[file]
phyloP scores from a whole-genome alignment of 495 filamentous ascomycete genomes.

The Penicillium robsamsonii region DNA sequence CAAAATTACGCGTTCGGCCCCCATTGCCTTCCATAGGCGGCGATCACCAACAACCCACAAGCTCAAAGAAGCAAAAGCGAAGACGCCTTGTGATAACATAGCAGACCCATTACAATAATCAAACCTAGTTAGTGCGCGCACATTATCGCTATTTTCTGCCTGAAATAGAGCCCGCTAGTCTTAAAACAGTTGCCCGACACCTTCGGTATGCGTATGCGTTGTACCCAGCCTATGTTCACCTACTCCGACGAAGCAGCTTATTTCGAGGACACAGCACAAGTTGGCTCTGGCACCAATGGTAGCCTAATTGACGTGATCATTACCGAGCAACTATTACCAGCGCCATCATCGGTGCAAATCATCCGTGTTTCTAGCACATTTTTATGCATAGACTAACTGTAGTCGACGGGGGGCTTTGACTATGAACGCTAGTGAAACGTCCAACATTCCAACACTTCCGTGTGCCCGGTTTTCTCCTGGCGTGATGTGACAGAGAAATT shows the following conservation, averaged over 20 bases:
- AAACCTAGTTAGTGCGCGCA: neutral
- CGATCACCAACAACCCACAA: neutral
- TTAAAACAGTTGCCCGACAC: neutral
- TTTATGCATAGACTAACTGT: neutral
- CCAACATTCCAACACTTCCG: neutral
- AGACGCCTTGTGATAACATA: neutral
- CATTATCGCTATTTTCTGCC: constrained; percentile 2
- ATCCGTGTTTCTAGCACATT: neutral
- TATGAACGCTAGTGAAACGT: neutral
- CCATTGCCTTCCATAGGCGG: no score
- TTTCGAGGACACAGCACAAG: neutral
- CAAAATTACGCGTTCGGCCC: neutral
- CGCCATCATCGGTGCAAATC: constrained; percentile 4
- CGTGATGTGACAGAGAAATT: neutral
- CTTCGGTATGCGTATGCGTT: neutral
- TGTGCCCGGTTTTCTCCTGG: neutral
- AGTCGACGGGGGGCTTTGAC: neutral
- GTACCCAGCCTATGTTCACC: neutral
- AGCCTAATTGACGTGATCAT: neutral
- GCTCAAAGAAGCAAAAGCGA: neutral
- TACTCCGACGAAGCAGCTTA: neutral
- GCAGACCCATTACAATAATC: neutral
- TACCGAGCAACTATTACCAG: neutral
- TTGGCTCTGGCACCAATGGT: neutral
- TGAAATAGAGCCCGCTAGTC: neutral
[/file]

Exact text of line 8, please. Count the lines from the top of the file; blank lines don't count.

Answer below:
- AGACGCCTTGTGATAACATA: neutral